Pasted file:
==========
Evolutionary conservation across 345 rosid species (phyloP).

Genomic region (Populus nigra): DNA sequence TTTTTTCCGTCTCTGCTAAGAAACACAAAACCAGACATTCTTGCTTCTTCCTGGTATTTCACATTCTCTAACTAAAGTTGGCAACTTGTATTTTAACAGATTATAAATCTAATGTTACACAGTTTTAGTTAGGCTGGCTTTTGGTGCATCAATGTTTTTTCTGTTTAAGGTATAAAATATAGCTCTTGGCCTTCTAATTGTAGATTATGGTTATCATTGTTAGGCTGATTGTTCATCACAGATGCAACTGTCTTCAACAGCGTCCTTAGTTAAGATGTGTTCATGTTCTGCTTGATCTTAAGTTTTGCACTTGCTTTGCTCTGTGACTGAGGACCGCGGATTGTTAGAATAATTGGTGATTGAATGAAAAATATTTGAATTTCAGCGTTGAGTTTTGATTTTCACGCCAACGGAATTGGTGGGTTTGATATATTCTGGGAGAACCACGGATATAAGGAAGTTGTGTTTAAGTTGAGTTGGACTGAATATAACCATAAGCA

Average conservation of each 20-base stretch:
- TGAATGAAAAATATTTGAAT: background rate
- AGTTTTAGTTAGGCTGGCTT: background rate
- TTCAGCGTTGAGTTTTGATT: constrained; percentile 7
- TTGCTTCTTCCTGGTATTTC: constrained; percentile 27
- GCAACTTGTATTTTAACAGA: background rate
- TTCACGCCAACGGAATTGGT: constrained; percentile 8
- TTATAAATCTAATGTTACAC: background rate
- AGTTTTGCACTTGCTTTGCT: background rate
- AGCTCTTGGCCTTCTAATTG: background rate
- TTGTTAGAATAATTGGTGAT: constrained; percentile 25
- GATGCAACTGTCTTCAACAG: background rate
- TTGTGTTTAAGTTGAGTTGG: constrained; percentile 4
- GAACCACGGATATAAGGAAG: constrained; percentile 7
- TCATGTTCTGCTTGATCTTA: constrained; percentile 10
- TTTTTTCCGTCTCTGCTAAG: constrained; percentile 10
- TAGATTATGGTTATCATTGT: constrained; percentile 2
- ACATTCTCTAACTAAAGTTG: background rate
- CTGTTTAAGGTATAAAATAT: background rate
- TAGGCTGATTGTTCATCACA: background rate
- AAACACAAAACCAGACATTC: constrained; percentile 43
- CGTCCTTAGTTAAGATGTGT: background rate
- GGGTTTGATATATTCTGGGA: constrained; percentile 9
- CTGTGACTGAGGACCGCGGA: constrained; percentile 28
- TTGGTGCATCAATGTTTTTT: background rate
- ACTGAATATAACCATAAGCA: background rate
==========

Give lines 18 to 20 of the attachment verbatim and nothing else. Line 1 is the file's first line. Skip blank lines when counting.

- TTTTTTCCGTCTCTGCTAAG: constrained; percentile 10
- TAGATTATGGTTATCATTGT: constrained; percentile 2
- ACATTCTCTAACTAAAGTTG: background rate